The Equal Employment Opportunity Commission (EEOC) has settled a first-of-its-kind claim against a Chinese tutoring provider for using Artificial Intelligence (AI) that allegedly discriminated against protected classes of workers. In this case, it was alleged that the AI excluded women applicants 55 or older and male applicants who were 60 or older. Here’s what you need to know about using AI in hiring and the potential risks because of this case:
Factual Background and Settlement Details
In 2022, the EEOC announced that it was suing iTutorGroup for automatically rejecting candidates above a certain age. The allegations stated that iTutorGroup discriminated against more than 200 qualified, US-based candidates who applied to provide remote tutoring services.
iTutorGroup has agreed to pay $365,000 to the 200+ candidates who were excluded based on their age, however it has not admitted any wrongdoing. The settlement will require court approval, which is pending.
“Age discrimination is unjust and unlawful. Even when technology automates the discrimination, the employer is still responsible,” said EEOC Chair Charlotte A. Burrows. “This case is an example of why the EEOC recently launched an Artificial Intelligence and Algorithmic Fairness Initiative. Workers facing discrimination from an employer’s use of technology can count on the EEOC to seek remedies.”
AI-Bias in Hiring is a Current Enforcement Priority
We reported earlier that the Equal Employment Opportunity Commission (EEOC) announced its focus on enforcement against discriminatory recruitment and hiring practices, including the use of automated systems with artificial intelligence (AI) and/or machine learning, in January 2023 (in a draft strategic enforcement plan) including the use of automated systems with artificial intelligence (AI) and/or machine learning, in January 2023 (in a draft strategic enforcement plan).
Then, in April 2023, the EEOC joined the Department of Justice, Bureau of Consumer Financial Protection, and Federal Trade Commission in a joint statement on Enforcement Efforts Against Discrimination and Bias in Automated Systems. Clearly, the US and its various labor enforcement agencies have focused their efforts on reducing discrimination in novel areas, specifically, those affected by AI.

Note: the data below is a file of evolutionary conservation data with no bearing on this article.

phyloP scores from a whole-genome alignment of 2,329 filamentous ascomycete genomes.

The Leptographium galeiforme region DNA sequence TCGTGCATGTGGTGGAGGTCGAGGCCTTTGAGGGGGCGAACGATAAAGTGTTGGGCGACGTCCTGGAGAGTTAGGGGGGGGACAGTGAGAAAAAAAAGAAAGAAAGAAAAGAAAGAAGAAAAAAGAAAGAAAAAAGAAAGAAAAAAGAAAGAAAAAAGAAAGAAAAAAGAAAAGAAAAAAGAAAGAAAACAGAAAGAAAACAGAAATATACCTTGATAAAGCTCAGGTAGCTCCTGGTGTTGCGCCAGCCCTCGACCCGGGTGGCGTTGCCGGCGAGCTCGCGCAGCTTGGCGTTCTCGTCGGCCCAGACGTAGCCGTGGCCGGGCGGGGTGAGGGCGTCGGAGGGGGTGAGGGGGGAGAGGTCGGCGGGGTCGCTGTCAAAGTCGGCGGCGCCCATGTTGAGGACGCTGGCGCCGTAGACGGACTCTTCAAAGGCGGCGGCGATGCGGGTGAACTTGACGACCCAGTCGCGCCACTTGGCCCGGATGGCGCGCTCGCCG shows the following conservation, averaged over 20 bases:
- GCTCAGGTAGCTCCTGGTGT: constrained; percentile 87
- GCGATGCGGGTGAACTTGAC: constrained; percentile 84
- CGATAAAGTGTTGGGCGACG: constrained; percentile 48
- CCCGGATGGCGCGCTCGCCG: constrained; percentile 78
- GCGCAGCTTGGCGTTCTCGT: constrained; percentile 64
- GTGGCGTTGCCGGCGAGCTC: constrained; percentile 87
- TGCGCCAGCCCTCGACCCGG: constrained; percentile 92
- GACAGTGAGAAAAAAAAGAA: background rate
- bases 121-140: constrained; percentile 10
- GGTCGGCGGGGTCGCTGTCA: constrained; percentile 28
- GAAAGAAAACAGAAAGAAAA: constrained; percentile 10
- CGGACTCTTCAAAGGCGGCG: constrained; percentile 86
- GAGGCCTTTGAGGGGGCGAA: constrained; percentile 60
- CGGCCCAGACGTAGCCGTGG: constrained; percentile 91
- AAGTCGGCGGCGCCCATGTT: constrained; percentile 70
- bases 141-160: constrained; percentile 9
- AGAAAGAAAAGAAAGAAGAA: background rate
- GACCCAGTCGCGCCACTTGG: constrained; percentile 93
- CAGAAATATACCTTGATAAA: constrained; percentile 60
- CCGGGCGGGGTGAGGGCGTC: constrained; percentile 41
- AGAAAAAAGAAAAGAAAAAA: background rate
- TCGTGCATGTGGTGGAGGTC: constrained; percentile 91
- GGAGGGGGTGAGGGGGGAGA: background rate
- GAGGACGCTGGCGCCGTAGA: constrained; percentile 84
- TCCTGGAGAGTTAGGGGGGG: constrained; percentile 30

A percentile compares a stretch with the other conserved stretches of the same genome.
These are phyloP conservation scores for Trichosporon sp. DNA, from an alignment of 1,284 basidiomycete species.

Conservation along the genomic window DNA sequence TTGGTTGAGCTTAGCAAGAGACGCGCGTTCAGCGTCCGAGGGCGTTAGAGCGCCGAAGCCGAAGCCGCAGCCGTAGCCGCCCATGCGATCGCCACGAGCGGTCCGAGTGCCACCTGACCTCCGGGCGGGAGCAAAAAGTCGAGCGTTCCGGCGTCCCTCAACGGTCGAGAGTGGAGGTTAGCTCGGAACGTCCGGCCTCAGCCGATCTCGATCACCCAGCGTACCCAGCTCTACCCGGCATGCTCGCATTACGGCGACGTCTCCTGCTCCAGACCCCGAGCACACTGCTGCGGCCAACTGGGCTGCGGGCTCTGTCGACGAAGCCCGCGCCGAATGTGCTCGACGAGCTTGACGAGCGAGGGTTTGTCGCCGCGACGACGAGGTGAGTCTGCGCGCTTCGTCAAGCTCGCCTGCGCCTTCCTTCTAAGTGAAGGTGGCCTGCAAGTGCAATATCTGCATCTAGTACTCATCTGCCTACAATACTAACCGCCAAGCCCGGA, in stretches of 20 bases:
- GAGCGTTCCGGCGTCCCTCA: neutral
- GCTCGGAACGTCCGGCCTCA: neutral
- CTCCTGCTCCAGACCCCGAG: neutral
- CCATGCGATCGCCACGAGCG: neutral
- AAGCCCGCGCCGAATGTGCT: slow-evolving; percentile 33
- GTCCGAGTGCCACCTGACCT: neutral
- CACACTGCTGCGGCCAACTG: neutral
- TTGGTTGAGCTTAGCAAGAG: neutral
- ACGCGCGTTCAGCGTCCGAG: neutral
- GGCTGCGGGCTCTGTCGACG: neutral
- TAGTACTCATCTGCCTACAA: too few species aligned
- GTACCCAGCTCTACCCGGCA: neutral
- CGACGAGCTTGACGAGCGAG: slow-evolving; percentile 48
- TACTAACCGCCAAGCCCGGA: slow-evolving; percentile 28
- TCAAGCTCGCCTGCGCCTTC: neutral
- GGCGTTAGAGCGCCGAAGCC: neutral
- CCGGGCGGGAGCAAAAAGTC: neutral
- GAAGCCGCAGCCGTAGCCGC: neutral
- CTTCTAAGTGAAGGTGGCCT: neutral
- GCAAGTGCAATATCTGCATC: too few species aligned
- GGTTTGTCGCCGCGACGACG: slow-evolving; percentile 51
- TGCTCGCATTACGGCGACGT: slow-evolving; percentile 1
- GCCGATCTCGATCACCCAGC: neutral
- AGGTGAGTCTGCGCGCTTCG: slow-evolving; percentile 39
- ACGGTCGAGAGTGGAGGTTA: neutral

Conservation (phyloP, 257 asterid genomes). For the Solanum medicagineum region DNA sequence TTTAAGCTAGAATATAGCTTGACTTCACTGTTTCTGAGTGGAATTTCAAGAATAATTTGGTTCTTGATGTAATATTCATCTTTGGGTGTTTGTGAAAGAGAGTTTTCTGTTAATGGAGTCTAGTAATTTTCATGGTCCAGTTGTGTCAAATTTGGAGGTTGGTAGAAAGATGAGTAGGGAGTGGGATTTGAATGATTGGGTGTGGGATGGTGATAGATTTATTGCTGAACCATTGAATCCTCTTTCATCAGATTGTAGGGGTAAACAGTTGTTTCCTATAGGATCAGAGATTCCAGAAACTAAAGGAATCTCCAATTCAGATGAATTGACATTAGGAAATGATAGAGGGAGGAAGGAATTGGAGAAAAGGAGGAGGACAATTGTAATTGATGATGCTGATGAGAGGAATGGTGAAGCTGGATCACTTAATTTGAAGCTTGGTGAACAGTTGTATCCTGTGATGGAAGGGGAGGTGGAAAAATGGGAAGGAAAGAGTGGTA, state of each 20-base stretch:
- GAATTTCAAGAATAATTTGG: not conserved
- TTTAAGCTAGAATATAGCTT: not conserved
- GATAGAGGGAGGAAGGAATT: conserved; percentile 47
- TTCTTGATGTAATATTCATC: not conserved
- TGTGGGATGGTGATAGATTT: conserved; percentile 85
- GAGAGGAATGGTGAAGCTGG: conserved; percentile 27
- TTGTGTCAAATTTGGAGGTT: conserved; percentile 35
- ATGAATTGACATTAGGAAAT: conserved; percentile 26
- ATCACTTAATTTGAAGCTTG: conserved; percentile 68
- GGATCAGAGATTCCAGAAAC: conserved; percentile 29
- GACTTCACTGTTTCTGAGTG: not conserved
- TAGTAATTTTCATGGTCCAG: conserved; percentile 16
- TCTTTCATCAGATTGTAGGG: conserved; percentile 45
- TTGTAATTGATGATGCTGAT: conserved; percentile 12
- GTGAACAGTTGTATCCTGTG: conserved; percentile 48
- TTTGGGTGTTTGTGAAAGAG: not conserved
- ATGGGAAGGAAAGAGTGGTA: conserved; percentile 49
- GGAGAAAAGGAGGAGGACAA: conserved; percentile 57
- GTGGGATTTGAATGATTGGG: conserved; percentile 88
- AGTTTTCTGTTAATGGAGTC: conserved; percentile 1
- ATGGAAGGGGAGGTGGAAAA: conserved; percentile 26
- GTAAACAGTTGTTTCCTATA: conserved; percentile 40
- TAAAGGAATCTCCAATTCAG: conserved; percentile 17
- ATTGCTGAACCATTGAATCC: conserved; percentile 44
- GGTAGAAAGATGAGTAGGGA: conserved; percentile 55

Expect More Lawsuits for Employer Use of Biased AI
It is widely expected that the results of this EEOC matter will cause an increase in lawsuits alleging discriminatory employment practices as a result of AI.
We are already seeing this occur in California, where a class action lawsuit has been filed against Workday. The lawsuit, which has yet to be heard in court, alleges that Workday’s widely used AI hiring process disproportionately disqualifies applicants who are Black, disabled, or older than 40.
Actionable Insights for California Employers Using AI Tools in Hiring Processes
We outlined the following good practices for using AI Tools in hiring processes in an earlier blog post:
General Good Practices
- Prioritize AI-enhanced tools that are accessible and contemplate the experience of all applicants, not just certain categories.
- Clearly state why and how the AI tool is being used.
- Provide information about how to request a reasonable accommodation.
- Consider how the AI assesses the skill/qualifications it checks for and prioritize AI tools that measure the skill directly rather than by correlation.
- Ensure the AI only tests for skills/qualifications required for that job.
- Specifically ask the vendor providing the AI tool about how it prevents hiring bias and discrimination.
For Employers Using AI In House
- Train your team to recognize and process requests for reasonable accommodations.
- Train your team to assess applicants fairly and to regularly review those applicants being rejected by AI to determine whether certain groups (such as those over the age of 40, women, or other protected categories0 are being disproportionately rejected.)
- Regularly screen for discriminatory outcomes.
For Employers Using a Third-Party to Administer an AI-Enhanced Tool
- Include provisions in your contracts that require the third party to either promptly forward any requests from candidates for reasonable accommodation or provide an agreed-upon reasonable accommodation on the employer’s behalf.
- Require reporting that shows the third-party provider is watching for discriminatory outcomes.
- Require data showing the age, ethnicity, gender, and race, if determinable, of the applicants who applied versus the applicants selected and rejected.
If you need help developing compliant hiring practices, reach out. Our employment attorneys would love to help.
The materials available at this website are for informational purposes only and not for the purpose of providing legal advice. You should contact your attorney to obtain advice with respect to any particular issue or problem. Use of and access to this website or any of the e-mail links contained within the site do not create an attorney-client relationship between CGL and the user or browser. The opinions expressed at or through this site are the opinions of the individual author and may not reflect the opinions of the firm or any individual attorney.